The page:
• Use .env as the main file for defining environment variables.

    • Create a .env.example file to document all allowed and required variables. This file serves as a template for setting up the development and CI testing environment.

    • Example of .env.example:

      DB_HOST=localhost
      DB_PORT=5432
      DB_USER=root
      DB_PASS=secret

  3. Mapping and Validating Environment Variables:

    • Each environment variable should be mapped and validated in scripts located in the ./src/config directory. This ensures all necessary configurations are available and correctly formatted before the application starts.

  4. Setting Up the Development Environment:

    • To set up the development environment quickly, copy the .env.example file to .env:

      cp .env.example .env

    • This command simplifies the initial setup and ensures that all required variables are defined.

      cp .env.example .env

Dependency Management

Proper dependency management is crucial to maintain security and performance in Node.js applications.

  1. Handling Dependencies Before Production:

    • Ensure all dependencies are up to date and free from vulnerabilities using tools like npm audit and npm outdated.

    • Regularly clean the node_modules cache to avoid potential issues with stale dependencies:

      npm cache clean --force

  2. Avoiding Vulnerable Dependencies:

    • Monitor and update dependencies to mitigate risks associated with vulnerable packages.

    • Use security tools and linters to identify and address potential security vulnerabilities in your dependencies.

By following these best practices for backend configuration, you can ensure that your Node.js applications are secure, performant, and maintainable. Properly managed environment variables, efficient Docker integration, and vigilant dependency management form the backbone of reliable and scalable enterprise development at Mobile Reality.

Docker Integration

Docker has revolutionized the way we deploy and manage applications, providing a consistent environment across different stages of development and production. At Mobile Reality, we leverage Docker to ensure our Node.js applications are easily deployable, scalable, and secure. This section will guide you through our best practices for Docker integration in Node.js development, focusing on creating efficient Dockerfiles, managing dependencies, and using Docker Compose for seamless service orchestration.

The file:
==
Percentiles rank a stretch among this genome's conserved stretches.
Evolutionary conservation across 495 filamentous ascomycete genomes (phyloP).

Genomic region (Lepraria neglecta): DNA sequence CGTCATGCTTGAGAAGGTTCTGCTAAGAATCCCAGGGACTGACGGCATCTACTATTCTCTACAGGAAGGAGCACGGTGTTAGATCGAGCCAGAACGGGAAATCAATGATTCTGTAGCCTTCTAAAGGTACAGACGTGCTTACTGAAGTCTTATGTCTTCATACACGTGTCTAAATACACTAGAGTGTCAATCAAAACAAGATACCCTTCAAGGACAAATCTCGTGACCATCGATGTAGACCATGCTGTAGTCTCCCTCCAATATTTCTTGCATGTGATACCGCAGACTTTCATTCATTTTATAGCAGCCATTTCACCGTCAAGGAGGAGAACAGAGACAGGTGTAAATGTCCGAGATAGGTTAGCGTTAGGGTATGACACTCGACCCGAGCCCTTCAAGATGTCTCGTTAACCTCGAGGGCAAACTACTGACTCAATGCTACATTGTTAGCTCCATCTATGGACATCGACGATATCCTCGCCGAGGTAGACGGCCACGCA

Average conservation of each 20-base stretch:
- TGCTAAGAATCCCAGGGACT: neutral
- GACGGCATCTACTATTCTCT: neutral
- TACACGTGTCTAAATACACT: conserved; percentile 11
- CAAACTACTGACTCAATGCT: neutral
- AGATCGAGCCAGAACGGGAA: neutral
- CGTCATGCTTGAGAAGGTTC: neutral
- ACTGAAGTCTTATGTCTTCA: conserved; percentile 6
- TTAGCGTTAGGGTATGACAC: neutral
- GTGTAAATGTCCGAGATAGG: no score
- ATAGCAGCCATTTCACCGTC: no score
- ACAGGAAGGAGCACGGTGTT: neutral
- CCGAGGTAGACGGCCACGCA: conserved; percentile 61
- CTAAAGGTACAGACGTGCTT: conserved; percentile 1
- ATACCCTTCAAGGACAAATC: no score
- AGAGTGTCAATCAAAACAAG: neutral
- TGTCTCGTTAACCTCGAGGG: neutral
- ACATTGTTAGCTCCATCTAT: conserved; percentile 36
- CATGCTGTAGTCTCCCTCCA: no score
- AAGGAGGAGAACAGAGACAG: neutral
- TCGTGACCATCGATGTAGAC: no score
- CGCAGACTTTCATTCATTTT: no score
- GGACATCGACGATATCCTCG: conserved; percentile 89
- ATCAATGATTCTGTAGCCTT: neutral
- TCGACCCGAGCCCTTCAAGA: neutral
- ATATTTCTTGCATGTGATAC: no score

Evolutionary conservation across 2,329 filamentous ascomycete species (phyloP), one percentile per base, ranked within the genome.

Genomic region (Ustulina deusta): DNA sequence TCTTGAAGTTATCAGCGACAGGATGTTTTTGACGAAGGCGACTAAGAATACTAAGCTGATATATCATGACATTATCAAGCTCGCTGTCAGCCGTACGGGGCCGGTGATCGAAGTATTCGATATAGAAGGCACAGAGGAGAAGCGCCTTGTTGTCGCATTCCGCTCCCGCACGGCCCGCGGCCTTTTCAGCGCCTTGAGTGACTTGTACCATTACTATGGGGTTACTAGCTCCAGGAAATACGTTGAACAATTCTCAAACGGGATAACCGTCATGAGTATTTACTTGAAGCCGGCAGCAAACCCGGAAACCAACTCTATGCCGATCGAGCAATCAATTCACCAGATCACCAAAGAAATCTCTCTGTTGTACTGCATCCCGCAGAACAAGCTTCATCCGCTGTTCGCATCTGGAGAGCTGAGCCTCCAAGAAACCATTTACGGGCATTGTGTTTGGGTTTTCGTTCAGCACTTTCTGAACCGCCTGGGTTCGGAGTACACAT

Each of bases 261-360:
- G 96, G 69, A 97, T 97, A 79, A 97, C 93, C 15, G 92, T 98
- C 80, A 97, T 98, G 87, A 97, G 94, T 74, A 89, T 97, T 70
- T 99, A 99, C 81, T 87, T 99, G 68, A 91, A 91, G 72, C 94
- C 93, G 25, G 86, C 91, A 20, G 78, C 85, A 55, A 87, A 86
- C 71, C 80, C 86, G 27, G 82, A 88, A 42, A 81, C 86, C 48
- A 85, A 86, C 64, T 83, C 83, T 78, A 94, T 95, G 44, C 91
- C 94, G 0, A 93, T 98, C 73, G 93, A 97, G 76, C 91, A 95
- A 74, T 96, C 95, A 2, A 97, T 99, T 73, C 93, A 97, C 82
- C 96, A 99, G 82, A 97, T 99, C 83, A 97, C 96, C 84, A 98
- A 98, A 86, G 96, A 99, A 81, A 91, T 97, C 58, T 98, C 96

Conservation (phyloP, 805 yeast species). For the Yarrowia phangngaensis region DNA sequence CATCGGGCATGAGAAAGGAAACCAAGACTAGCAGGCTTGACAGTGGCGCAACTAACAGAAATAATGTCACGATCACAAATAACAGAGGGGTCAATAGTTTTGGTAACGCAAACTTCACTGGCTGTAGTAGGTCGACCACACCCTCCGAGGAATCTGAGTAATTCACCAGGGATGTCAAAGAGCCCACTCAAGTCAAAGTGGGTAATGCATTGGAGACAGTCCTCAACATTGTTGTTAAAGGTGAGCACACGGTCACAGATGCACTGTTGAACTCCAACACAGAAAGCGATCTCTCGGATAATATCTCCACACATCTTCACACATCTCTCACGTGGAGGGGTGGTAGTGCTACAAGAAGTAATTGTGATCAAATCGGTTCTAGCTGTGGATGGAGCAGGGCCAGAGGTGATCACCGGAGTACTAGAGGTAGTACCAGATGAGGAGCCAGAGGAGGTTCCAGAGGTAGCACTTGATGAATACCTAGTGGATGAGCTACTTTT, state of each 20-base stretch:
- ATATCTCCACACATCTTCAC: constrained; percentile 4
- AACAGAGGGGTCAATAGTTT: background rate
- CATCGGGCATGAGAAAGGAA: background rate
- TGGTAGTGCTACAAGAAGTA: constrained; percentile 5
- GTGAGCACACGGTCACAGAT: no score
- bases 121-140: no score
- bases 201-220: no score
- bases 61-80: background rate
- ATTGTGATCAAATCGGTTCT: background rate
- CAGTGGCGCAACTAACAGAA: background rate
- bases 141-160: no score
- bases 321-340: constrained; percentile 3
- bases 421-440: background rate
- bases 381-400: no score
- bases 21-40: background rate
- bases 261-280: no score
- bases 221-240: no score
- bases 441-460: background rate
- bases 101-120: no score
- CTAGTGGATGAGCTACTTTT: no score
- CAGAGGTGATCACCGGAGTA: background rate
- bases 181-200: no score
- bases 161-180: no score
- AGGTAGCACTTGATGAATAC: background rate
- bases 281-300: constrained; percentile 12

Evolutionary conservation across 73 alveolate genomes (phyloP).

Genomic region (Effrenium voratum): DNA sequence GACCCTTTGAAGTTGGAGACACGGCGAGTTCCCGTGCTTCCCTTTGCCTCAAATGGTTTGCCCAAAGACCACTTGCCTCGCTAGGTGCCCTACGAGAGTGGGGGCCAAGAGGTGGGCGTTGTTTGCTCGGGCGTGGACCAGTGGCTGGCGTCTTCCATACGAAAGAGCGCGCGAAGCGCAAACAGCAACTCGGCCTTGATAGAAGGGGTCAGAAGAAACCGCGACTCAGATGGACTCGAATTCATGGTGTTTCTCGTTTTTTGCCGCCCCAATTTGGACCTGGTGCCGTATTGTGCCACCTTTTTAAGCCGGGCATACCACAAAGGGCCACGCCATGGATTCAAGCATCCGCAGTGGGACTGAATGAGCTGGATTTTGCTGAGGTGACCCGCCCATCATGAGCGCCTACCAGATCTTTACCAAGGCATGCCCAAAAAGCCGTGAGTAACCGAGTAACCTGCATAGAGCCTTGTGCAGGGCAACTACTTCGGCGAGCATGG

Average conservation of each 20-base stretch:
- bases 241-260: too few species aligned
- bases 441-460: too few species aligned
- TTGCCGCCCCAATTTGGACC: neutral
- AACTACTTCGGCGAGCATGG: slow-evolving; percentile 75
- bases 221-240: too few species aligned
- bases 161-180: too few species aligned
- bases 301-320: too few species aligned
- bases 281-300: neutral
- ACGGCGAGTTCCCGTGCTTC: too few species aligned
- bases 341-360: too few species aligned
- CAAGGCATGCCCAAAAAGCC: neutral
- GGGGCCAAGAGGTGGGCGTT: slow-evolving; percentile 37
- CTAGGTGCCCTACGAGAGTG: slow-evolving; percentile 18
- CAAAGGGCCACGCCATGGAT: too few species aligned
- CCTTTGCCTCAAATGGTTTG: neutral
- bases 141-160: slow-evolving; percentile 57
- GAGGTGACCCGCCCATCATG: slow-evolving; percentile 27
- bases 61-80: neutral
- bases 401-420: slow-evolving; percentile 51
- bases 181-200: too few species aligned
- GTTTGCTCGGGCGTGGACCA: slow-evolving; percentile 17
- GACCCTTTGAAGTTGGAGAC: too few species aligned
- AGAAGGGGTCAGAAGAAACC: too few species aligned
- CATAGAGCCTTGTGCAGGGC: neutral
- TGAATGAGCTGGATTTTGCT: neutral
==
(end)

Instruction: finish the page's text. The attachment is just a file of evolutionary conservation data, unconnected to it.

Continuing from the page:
Why Use Docker for Deployment

Docker provides isolated environments that help eliminate inconsistencies between development, testing, and production. This ensures that our applications run smoothly regardless of where they are deployed. Using Docker also simplifies the management of dependencies and external services, which is crucial for enterprise development.

Creating an Effective Dockerfile

An efficient Dockerfile is key to building lightweight and secure images. At Mobile Reality, we use a multi-stage build process to ensure our Docker images contain only the necessary components for running the application in production.

Two-Step Build Process

  1. Stage 1: Build:

    • The first stage focuses on installing dependencies and building the application. This stage includes all necessary tools and npm libraries for building the project.

    • Example of the build stage:

      FROM node:18 as build
      WORKDIR /app
      COPY package*.json ./
      RUN npm ci
      COPY . .
      RUN npm run build

  2. Stage 2: Production:

    • The second stage creates a clean, minimal image with only the required runtime dependencies.

    • This approach reduces the image size and attack surface, enhancing security and performance.

    • Example of the production stage:

      FROM node:18
      WORKDIR /app
      COPY --from=build /app .
      RUN npm ci --only=production
      CMD ["npm", "start"]

Installing Dependencies Correctly

Managing dependencies correctly is crucial for maintaining a secure and performant application.

  1. Using npm ci:

    • npm ci installs dependencies based on the package-lock.json file, ensuring a consistent and reproducible build process.

    • This command is faster and more reliable than npm install for CI/CD pipelines.

  2. Differentiating Dependencies:

    • Use npm i package for production dependencies, such as core libraries used in services.

    • Use npm i -D package for development dependencies, such as libraries for testing and static analysis tools.

Using Docker Compose for External Services

Many Node.js applications depend on external services like databases, caching servers, and message brokers. Docker Compose simplifies the orchestration and management of these services.

  1. Setting Up Docker Compose:

    • Define all necessary services in a docker-compose.yml file.

    • This setup allows for easy startup and consistent configuration across different environments.

  2. Example of docker-compose.yml:

    version: '3.8'
    services:
      db:
        image: postgres:13
        environment:
          POSTGRES_USER: root
          POSTGRES_PASSWORD: secret
          POSTGRES_DB: myapp